Metformin modifies disparity in hepatocellular carcinoma incidence in men with type 2 diabetes but without chronic liver diseases.

Authors:
Chen-Pin Wang
Chen-Pin Wang
University of Texas Health Science Center San Antonio
United States
John Kuhn
John Kuhn
University of California
United States
Dimpy P Shah
Dimpy P Shah
The University of Texas MD Anderson Cancer Center
United States
Susanne Schmidt
Susanne Schmidt
The University of Queensland
Australia
Amelie G Ramirez
Amelie G Ramirez
Baylor College of Medicine
United States

Cancer Med 2019 Apr 16. Epub 2019 Apr 16.

Department of Epidemiology and Biostatistics, University of Texas Health Science Center at San Antonio (UTHSCSA), San Antonio, Texas.

Background: We assessed racial/ethnic disparity in hepatocellular carcinoma (HCC) incidence among men with type 2 diabetes (T2D) but without chronic liver diseases (CLD), and whether metformin use modified the disparity.

Methods: Study cohort: the nationwide Veterans Administration Health Care System electronic medical records among 40-89 years old men with T2D; without CLD, cancer, cardiovascular or renal diseases previously; insulin and thiazolidinedione naive. Logistic regression analyses compared HCC incidence between race/ethnicity groups under no metformin use adjusted for covariates and inverse propensity score weights (IPSW) for race/ethnicity. The generalizability technique integrated with IPSW was incorporated to compare covariates adjusted odds ratios (aOR) of HCC associated with metformin use among race/ethnicity groups.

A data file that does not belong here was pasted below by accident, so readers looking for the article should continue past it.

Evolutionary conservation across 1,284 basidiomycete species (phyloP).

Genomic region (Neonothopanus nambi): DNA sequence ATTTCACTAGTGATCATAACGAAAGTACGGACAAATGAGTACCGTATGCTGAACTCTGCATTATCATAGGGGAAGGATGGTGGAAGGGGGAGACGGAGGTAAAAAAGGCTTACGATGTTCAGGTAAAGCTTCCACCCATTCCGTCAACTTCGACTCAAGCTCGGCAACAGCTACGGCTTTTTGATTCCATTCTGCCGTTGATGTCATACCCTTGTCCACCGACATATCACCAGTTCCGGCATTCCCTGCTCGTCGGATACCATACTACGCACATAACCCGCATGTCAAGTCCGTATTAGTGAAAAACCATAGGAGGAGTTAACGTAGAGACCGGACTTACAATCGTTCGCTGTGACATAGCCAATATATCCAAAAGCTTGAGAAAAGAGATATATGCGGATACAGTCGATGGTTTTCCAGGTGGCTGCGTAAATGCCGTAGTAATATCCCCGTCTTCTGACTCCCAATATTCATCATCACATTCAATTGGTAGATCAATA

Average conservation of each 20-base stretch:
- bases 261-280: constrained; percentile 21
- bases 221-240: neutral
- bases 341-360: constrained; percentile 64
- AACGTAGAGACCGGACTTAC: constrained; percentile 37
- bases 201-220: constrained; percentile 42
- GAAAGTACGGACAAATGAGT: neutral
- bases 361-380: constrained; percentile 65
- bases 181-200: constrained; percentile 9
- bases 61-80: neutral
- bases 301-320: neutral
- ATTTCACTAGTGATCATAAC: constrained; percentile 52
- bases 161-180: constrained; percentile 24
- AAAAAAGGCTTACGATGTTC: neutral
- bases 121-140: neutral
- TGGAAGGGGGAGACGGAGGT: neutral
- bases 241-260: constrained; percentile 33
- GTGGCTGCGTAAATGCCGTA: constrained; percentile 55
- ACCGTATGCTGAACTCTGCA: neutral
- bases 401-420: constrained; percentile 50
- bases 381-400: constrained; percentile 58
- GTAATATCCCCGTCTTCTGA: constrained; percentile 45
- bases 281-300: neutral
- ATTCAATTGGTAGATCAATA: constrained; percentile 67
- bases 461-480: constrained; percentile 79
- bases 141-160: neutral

Results: Study cohort: N = 84 433; 79.47% non-Hispanic white (NHW), 15.5% non-Hispanic African American (NHAA), 5.03% Hispanics; 36.76% metformin users; follow-up 6.10 ± 2.87 years; age 67.8 ± 9.8 years, HbA1c 6.57 ± 0.98%; 0.14% HCC cases. Under no metformin use, HCC incidence was lower for NHAA vs NHW (aOR = 0.60 [0.40-0.92]), similar between NHW and Hispanics. Metformin was associated with reduced HCC risk: aOR = 0.57 (0.40-0.81) for NHW; aOR = 0.35 (0.25-0.47) for NHAA; aOR = 0.31 (0.22-0.43) for Hispanics. Metformin dose >1000 mg/d was neutral for NHW; less effective for NHAA (P = 0.02); more effective for Hispanics (P = 0.002).

Conclusions: In men with T2D but without CLD nor metformin use, HCC incidence was lower for NHAA compared to NHW or Hispanics; similar between NHW and Hispanics. Metformin use reduced HCC risk and modified the race/ethnicity disparity.

Impact: Metformin's heterogeneous HCC prevention effect elucidates potential interventions to modify HCC disparity in patients with T2D.

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Source
https://onlinelibrary.wiley.com/doi/abs/10.1002/cam4.2142
Publisher Site
http://dx.doi.org/10.1002/cam4.2142DOI Listing
April 2019
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References

(Supplied by CrossRef)
Racial disparity in gastrointestinal cancer risk
Ashktorab H et al.
Gastroenterology 2017

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